Becky Deibler of Dauphin, Pennsylvania says that lard is properly rendered when the cracklings are an even brown and you can pick them up without burning your fingers. And Pontiac, Michigan's Theodore Villella (who helped his folks make lard when he was a youngster) states that, "A strip of cloth soaked in the melted fat should burn with a steady flame. If the blaze spits and sputters, there's still water in the lard."
SWEET POTATO ANNEX: We also asked, in MOTHER NO. 39, "How can you store sweet potatoes so they'll keep?" And here are more answers to that question:
Since Bill Lopez—of Narrowsburg, New York—keeps his sweet potatoes well into the next harvest, his advice is worth heeding: "Because bruised and cut root crops spoil quickly, your sweet potatoes should be free of injury. They should also be cured before they're put into storage in order to eliminate excess water, to change some of their starch into sugar, and to encourage the 'corking over' of any small cuts on their skins. This curing is done by spreading the potatoes out where they'll be warm (75 to 80 degrees), dry, and well ventilated for ten days to three weeks. After which they may be stored in a moderately humid (75 to 80%), warm (50 to 60 degrees), well ventilated room."
"And to prevent unnecessary injury to your crop of sweets, dig the potatoes from the side of the row as you harvest them . . . rather than spading in between the plants," adds Mrs. Homer Darling of Dunedin, Florida.
Folks who live in a dry, light-frost area may want to try storing their sweet potatoes in a well ventilated outdoor bin like the one used by L. Tournat of Wikieup, Arizona. Make an "inverted V" rack out of slats and place it in a slat-sided building that's about four feet high and constructed on a firm, slightly elevated mound of earth. Gently pile your spuds over and around the rack, spread dry vines over the sweet potatoes, and top the bin with a metal roof.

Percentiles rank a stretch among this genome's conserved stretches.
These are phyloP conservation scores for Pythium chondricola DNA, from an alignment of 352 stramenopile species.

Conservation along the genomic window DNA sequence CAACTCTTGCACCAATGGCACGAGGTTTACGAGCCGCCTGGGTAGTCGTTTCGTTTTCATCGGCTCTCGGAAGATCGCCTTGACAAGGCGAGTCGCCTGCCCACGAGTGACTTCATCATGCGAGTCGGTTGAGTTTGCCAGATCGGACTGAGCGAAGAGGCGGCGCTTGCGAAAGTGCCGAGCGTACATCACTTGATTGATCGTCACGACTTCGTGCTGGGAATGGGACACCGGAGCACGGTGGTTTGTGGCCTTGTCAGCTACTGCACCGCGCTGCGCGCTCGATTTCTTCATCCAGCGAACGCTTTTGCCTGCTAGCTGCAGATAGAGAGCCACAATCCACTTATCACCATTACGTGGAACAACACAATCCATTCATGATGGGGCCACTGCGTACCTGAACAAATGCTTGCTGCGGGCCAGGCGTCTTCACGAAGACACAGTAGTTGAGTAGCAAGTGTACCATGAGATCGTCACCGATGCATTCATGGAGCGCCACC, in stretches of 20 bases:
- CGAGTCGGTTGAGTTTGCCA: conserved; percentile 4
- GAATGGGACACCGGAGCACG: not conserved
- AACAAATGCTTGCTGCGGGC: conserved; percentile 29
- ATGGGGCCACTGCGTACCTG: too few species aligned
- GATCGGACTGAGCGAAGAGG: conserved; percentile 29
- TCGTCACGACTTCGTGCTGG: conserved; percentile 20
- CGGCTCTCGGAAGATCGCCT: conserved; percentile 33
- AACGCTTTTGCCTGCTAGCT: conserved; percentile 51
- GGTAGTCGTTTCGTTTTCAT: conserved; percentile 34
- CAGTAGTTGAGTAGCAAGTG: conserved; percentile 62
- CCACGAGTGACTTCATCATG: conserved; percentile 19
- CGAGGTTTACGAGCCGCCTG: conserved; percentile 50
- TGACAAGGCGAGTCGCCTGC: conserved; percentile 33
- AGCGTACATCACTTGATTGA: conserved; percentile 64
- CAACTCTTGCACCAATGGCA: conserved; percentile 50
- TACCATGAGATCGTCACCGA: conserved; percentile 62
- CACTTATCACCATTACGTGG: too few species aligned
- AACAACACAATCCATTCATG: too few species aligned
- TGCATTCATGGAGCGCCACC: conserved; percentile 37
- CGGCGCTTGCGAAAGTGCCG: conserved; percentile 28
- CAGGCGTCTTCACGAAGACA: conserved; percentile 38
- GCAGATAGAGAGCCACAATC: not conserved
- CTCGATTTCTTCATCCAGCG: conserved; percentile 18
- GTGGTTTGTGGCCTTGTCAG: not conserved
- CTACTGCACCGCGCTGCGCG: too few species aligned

Of course, no matter how you root-store your sweet potatoes, there's always the chance that something—a drastic change in the weather, too much or too little humidity in the storage room, a "poor keeping year", etc.—can cause the crop to start to spoil. "If that happens," says Lucinda Hampton of Holtwood, Pennsylvania, "boil the whole potatoes for about 10 minutes or until their skins can be removed easily. Then cut them in half, place the halves on a cookie sheet, and set the sheet in the freezer. When the pieces of potato have frozen solid, you can dump them into plastic bags, seal the sacks, and store them in your frozen food chest. It's one way to save the crop."
And an elderly couple has shown Emily Emerson (of Phoenix, Arizona) an entirely different way to preserve sweet potatoes: Dry 'em! Peel the spuds and immerse them in a mixture of one part cider vinegar and four parts water in a stainless steel or crockery (never aluminum or plastic) container. Then cut the sweets into 1/8-inch-thick slices and return them to the vinegar-water solution as you do so. Finally, thread the chips on a sturdy string (use a heavy yarn needle to pierce them, if necessary) and hang the threaded slices in a hot attic to dry. Soak the shriveled chunks in water to reconstitute them when you're ready to bake or fry the chips.